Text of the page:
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The European Commission is set to recommend that member states open EU membership talks with Ukraine, a move seen as critical to Kyiv’s accession gaining support from the bloc’s 27 members, though it has placed caveats on when the talks should formally begin.
Ukraine has made EU membership, alongside joining Nato, its key geopolitical goal following Russia’s full-scale invasion of the country last February, and is carrying out a reform programme to align with Brussels’ standards even as it fights against Moscow’s aggression.
Brussels granted Ukraine candidate status last year and EU member-state leaders will vote on whether to agree to begin membership negotiations at a summit in December, based on the commission’s assessment of Kyiv’s progress in fulfilling seven important reforms.
“The commission considers that Ukraine has sufficiently fulfilled the criteria . . . provided it continues its reform efforts and addresses the remaining requirements under the seven steps,” the report will state, according to an unpublished draft.
“On this basis, the commission recommends that the council opens accession negotiations with Ukraine,” adding that it advises leaders only agree a start date for formal talks once Ukraine adopts outstanding laws related to political asset declarations and lobbying, anti-oligarch measures and guarantees for national minorities.
A commission spokesman said the report would be released on Wednesday after a meeting of the college of European commissioners.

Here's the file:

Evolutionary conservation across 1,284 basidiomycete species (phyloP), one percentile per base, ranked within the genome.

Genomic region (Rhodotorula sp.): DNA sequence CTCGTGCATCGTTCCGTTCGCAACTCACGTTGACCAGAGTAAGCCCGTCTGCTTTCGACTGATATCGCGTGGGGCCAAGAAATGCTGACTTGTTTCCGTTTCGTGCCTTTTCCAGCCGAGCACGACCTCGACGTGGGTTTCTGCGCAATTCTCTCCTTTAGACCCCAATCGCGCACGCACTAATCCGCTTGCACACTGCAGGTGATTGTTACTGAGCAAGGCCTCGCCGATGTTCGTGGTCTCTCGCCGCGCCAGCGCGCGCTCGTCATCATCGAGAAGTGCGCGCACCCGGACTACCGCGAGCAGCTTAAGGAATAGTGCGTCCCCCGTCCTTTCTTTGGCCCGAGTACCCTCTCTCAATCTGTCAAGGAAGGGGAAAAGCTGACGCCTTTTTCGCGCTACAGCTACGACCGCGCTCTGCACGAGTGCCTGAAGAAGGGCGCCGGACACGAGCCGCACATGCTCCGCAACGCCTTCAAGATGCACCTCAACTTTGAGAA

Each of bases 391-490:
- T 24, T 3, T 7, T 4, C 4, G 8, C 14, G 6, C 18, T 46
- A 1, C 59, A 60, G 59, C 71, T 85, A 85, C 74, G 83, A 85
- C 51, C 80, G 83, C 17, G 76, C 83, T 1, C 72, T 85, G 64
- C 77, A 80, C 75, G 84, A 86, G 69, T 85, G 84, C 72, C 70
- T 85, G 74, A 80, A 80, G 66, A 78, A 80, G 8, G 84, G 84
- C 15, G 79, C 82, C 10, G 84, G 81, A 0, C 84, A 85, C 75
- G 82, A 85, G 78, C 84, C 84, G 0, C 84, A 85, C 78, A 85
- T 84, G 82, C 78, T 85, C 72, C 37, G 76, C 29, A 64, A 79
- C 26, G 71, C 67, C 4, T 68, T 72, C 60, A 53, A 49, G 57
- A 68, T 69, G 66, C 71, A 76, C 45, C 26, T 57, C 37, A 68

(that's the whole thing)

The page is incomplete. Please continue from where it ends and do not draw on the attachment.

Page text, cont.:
Russia’s war against Ukraine kick-started EU enlargement discussions, as Brussels pivoted to a policy of seeing expansion as a geopolitical necessity in the face of Russian regional aggression.
Six western Balkan states are also aspirant members, although they are in very different stages of preparation, while Moldova and Georgia have also used the Ukrainian conflict to advance their cases for membership.
The 150-page report is likely to receive a mixed response from officials in Kyiv, some of whom have recently griped at what they see as unfair expectations from Brussels and a lack of recognition over the work done in such a short amount of time.
“The positive thing is that most of the majority of the member states rely on the report of [the] European Commission,” said Olha Stefanishyna, Ukraine’s deputy prime minister in charge of EU and Nato integration, before details of the report were revealed.
She said Brussels needed to be aware of how its conclusions may damage Ukraine’s “morale”, and how EU leaders who may be less supportive of Kyiv’s membership bid could seize on any caveats from the commission to possibly oppose it.
Details of the report, which must be agreed by all 27 commissioners and could change before being published, were first reported by Radio Free Europe.
“They may be disappointed,” said one EU diplomat of Ukraine’s view of the report’s contents. “We must give credit where credit is due.”
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